Peru - October 2017 travel blog


On Tuesday morning we set out on foot about 8 am to the other side of town where there is an old fortress and barracks up on the mountain side. It was sunny and nice outside, but not too hot, a great day for a climb! We felt like mountain goats as we made our way up, pausing occasionally to catch a breath. The fortress ruins were well worth the effort though, and the view was also spectacular!

After our excursion we wandered the narrow streets of the town for awhile. Peeking into a courtyard where the usual tourist stuff was for sale, we saw two connecting rooms full of... guinea pigs! Called "Cuy" in Peru, they are considered a delicacy. Doug and I, however, don't plan to eat any. The little guys are just too cute!

We ate an early lunch at a small place looking out on the main town square. So far we haven't been too impressed by the food here. Last night's dinner was pretty bad and our lunch today was just so-so.

Time to check out of our hotel and board the train for Aqua Calliente! Since the streets are muddy and we brought our roller suitcases, a kid at the hotel goes and fetches us a "tuk tuk". Not really sure if that's what they call them here, but they are a little golf cart sized vehicle perfect for the narrow streets. In a few minutes we arrived at the train station. Being a bit early we ducked into a little cafe at the station and had hot lattes and carrot cake.

The train turned out to be pretty nice. Doug had purchased tickets on the Vistadome, which is a step up from the basic backpacker's train and the ones the locals take. The seats face each other with a table in between, decorated with Peruvian table runners. Once we got going they served complimentary drinks and a snack. Our seat mates were a couple from Medellin, Columbia and fortunately spoke a little English. It is only about an hour and a half to Aqua Calliente, which is the little town that is directly below Machu Picchu. (Apparently the town's official name is Machu Picchu, but nobody calls it that because then it would be confused with the ruins of the same name. Aqua Calliente literally means "hot water" and got that name because of nearby hot springs.)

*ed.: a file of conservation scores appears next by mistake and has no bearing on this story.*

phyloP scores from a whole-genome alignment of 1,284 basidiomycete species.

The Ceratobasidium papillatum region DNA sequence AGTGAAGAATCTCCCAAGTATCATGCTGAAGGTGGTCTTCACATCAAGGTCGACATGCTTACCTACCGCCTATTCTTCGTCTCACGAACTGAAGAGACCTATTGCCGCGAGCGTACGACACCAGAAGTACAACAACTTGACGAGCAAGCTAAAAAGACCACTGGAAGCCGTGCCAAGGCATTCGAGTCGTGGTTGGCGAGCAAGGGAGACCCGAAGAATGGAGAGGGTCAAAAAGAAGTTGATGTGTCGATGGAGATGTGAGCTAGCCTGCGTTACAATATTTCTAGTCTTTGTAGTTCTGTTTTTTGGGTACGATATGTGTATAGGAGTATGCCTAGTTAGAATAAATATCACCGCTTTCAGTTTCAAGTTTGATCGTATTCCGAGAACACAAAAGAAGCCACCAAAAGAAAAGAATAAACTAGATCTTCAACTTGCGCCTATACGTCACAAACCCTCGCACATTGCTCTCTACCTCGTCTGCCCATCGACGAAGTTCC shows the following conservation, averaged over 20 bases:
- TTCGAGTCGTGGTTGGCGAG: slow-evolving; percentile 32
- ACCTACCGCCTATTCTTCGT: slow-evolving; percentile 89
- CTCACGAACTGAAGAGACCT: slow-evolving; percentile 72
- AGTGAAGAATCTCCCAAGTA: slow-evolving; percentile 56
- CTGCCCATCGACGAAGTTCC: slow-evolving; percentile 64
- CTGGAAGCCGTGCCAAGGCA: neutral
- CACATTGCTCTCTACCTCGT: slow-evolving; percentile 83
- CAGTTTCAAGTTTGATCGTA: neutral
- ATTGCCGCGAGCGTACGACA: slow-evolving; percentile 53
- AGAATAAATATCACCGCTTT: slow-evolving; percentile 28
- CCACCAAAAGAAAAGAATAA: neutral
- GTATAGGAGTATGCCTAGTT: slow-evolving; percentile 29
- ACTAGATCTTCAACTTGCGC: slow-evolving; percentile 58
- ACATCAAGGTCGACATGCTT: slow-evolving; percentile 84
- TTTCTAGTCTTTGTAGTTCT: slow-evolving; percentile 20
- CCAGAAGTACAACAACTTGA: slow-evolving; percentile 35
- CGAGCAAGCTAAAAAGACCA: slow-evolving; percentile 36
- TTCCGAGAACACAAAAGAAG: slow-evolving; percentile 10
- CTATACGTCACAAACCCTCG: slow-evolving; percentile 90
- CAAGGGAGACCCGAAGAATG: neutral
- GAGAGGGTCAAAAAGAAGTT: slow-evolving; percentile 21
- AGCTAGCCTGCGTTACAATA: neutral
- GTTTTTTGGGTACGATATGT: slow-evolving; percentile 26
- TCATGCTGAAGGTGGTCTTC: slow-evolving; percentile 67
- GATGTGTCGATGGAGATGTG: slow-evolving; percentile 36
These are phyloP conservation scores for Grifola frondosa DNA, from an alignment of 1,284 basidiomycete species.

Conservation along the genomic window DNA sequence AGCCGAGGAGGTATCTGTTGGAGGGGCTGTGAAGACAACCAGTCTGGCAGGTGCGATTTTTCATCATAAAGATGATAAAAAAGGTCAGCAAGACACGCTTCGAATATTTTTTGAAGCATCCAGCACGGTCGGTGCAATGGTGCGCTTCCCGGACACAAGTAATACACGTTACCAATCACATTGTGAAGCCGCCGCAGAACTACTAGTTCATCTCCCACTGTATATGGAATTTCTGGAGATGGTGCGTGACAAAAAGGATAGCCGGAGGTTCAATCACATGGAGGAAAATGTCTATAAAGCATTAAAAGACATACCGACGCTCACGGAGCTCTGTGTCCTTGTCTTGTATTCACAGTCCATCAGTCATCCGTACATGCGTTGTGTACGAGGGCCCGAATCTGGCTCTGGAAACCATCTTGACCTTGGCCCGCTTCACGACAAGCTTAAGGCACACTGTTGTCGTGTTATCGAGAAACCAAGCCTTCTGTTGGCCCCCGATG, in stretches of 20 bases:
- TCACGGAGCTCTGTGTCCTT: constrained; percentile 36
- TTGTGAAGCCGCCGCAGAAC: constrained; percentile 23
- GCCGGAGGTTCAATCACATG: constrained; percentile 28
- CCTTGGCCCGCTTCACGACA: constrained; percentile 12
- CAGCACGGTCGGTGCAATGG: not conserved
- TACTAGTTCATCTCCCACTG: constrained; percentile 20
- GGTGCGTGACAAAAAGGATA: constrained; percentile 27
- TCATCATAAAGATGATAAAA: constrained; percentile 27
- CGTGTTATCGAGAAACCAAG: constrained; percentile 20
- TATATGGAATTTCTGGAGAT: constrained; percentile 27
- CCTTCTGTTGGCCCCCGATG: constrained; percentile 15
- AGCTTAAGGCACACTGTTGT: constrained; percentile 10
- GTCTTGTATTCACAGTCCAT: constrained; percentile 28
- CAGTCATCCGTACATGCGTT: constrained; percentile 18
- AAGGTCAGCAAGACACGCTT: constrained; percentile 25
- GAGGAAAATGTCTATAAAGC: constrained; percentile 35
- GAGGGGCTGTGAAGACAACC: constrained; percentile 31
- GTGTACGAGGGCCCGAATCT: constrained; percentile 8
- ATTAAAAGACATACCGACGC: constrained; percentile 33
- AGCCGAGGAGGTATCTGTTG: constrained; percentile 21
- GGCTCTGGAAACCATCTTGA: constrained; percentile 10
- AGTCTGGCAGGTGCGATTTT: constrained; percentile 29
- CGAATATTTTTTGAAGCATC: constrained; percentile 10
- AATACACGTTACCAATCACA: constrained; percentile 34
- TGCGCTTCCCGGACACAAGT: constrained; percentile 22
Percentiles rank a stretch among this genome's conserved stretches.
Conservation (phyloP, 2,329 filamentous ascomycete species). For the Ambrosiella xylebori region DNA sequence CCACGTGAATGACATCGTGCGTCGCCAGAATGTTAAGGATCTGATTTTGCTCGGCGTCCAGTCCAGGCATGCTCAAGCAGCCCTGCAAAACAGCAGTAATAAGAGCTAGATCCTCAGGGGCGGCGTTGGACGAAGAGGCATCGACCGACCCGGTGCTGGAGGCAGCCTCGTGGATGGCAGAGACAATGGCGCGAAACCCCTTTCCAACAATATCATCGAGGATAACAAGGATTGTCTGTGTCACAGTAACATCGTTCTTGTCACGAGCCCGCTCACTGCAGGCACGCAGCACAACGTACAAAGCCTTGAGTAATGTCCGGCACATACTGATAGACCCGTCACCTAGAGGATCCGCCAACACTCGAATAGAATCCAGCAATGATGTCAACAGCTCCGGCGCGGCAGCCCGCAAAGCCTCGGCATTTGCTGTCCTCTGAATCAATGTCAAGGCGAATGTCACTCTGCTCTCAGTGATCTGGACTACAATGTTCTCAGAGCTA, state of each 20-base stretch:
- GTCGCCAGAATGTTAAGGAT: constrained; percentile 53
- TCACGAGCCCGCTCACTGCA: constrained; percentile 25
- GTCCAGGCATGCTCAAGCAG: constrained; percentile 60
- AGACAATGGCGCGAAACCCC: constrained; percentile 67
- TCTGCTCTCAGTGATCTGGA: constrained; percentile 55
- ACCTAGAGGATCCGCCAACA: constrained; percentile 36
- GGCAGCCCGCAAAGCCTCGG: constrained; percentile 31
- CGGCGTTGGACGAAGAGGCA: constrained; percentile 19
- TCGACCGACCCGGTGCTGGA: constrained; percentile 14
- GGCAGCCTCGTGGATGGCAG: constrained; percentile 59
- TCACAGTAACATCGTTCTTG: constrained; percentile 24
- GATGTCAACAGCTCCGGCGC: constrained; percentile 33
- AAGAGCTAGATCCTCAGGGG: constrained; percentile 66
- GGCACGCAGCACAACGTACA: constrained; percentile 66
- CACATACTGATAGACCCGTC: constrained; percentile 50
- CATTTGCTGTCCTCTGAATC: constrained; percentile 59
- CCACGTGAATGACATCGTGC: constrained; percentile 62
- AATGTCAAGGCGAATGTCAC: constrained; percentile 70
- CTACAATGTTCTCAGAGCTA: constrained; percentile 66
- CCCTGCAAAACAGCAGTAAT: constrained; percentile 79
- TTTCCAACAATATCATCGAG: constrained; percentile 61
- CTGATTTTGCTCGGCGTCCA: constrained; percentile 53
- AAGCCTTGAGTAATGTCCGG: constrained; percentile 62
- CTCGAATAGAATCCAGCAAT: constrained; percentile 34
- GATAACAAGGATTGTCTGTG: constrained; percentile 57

Upon arrival we were met by a porter from our hotel, Tierra Viva Machu Picchu, who put our luggage on a hand cart and walked with us the couple of blocks to the hotel. This hotel seems brand new, and is more than double the price of our little place in Ollantaytambo. It's a really nice room, but we won't be spending too much time there, since we leave early for Machu Picchu.

That night we wandered the little town, finding the main plaza which every town seems to have. Doug did some online research and found a popular restaurant to try. Luckily we went early because they were almost booked for the night. We tried their set-price menu which included soup, a main course, and dessert. The portions were huge and we pretty much rolled out of there!

On our way back through the plaza we could hear some chanting nearby, and watched as hundreds of people marched into and around the plaza. We had no idea what it was about, but it wasn't violent. They stayed there for around 15 minutes and then left. Later I asked at the hotel if they knew what it was about. They said it had something to do with a second bus company wanting to compete with the locally owned buses that take everyone to Machu Picchu. The protesters were local townspeople trying to preserve a major source of income for the town.



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